The sun is shining in Britain announcing that it is finally Spring. It is time for family barbecues and evenings out in the sun in the company of a cold beer. The world gets more colourful and the dormant Animals wake up from their long nap. But not each of these little creatures is lucky enough to survive human hands.

Research by Cruelty-Free International and the Dr Hadwen Trust concludes that each year all over the world at least 115 million animals are killed for chemical, drug, food, and cosmetics testing. These include mice, rats, dogs, cats, rabbits, hamsters, guinea pigs and monkeys.

Even pregnant animals are dosed with chemicals to test the effects on their unborn babies. These tests cause suffering and many times death - often just to produce a new shade of lipstick or an anti-age skin cream.

Is it still worth testing on animals with the technology and resources we have nowadays?

The answer is definitely no. Most animal tests are decades old, from when there was only a basic understanding of toxicity. Obviously, different animal species have different responses to the same chemical. Scientists question if testing cosmetics on animals still has any relevance to human safety at all.

The Be Cruelty-Free campaign, launched throughout Europe, Australia, India, the United States and many other countries, aims to inform consumers and to change minds within the cosmetics industry.

Their goal is to achieve a world where no animal has to suffer for the sake of cosmetics.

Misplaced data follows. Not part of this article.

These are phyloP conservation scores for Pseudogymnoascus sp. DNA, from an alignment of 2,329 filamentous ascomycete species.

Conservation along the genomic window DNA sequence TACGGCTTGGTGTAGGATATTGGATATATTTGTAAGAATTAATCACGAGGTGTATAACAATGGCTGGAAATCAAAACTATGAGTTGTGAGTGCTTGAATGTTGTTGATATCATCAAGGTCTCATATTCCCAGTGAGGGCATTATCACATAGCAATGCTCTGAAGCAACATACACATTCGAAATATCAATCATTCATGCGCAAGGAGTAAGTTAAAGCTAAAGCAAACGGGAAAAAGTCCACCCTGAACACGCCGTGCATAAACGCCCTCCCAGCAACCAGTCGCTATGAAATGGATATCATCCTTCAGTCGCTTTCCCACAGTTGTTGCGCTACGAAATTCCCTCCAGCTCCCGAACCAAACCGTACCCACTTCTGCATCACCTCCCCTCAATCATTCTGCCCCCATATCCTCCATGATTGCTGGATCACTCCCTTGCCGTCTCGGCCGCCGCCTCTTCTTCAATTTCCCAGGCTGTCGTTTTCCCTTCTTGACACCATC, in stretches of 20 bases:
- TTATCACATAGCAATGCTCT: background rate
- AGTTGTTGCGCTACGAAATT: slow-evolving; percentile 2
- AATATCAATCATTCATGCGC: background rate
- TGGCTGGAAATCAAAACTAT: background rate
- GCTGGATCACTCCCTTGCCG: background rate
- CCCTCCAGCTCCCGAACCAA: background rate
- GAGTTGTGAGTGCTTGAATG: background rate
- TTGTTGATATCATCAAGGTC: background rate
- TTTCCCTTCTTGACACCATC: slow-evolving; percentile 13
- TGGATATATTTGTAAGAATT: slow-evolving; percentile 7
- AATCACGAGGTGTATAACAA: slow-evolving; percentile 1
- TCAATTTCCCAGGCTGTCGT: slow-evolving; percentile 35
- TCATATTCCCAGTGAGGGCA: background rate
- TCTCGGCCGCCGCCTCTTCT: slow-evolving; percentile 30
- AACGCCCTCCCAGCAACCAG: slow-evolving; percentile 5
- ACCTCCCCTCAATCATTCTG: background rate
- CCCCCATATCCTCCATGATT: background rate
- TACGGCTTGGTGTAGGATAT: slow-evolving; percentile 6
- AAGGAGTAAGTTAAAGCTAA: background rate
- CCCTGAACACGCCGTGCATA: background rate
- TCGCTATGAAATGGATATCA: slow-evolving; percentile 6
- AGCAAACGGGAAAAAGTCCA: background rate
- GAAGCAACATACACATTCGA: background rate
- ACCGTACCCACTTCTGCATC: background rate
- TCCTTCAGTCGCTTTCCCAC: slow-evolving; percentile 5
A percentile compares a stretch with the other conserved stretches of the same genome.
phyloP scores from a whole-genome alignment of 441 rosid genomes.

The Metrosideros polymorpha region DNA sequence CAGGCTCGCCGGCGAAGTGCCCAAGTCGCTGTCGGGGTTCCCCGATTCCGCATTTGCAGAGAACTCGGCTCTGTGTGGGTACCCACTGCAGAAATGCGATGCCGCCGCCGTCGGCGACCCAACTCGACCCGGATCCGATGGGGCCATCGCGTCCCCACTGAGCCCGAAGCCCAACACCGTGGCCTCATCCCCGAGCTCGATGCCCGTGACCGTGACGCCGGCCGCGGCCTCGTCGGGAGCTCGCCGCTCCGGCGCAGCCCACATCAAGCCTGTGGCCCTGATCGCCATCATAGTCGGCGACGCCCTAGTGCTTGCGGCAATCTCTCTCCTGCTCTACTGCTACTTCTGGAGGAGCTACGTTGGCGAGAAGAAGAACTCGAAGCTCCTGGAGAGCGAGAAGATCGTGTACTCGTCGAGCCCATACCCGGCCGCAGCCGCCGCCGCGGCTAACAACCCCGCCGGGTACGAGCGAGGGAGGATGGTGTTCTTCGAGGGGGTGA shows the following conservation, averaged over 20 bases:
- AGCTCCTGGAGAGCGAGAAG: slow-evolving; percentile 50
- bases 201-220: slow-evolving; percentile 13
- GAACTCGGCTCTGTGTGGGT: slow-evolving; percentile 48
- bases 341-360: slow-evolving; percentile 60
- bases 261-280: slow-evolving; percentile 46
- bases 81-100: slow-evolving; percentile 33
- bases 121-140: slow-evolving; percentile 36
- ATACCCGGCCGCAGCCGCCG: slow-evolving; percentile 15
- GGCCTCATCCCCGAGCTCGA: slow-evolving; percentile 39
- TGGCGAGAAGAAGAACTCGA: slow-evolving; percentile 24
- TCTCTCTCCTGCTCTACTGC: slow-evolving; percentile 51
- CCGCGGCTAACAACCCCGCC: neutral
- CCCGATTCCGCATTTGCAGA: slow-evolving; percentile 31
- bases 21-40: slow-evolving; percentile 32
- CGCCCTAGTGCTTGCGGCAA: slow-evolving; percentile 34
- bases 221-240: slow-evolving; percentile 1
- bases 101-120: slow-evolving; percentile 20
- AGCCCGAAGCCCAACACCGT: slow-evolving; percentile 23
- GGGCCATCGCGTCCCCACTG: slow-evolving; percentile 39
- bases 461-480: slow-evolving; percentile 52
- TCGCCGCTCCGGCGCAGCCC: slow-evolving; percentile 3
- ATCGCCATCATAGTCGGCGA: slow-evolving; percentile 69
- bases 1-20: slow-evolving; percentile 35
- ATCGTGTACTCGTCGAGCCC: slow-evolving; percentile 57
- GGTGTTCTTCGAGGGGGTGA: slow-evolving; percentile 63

While testing on animals was banned in the European Union in 2009, elsewhere around the world animal suffering continues. For example, it is required by law in China for all foreign cosmetics companies, (therefore, all the big cosmetics brands that are sold in China) must undergo animal testing.

Some of these big brands include Chanel, Dior, MAC, Calvin Klein, Covergirl, Maybelline, Garnier, Michael Kors, Dolce & Gabbana, L’Oreal and Nivea, brands we come across every day in beauty shops.

If there is a way to save our furry friends why not take it?

Every year, more and more people join this cause and choose to only use cruelty-free cosmetics.

You can find what brands or products are Cruelty-Free in the following websites:

  • Cruelty-Free International
  • Cruelty-Free Kitty

Both of these will inform you of the huge range of cruelty-free projects available, not only cosmetics but also cleaning supplies and toiletries.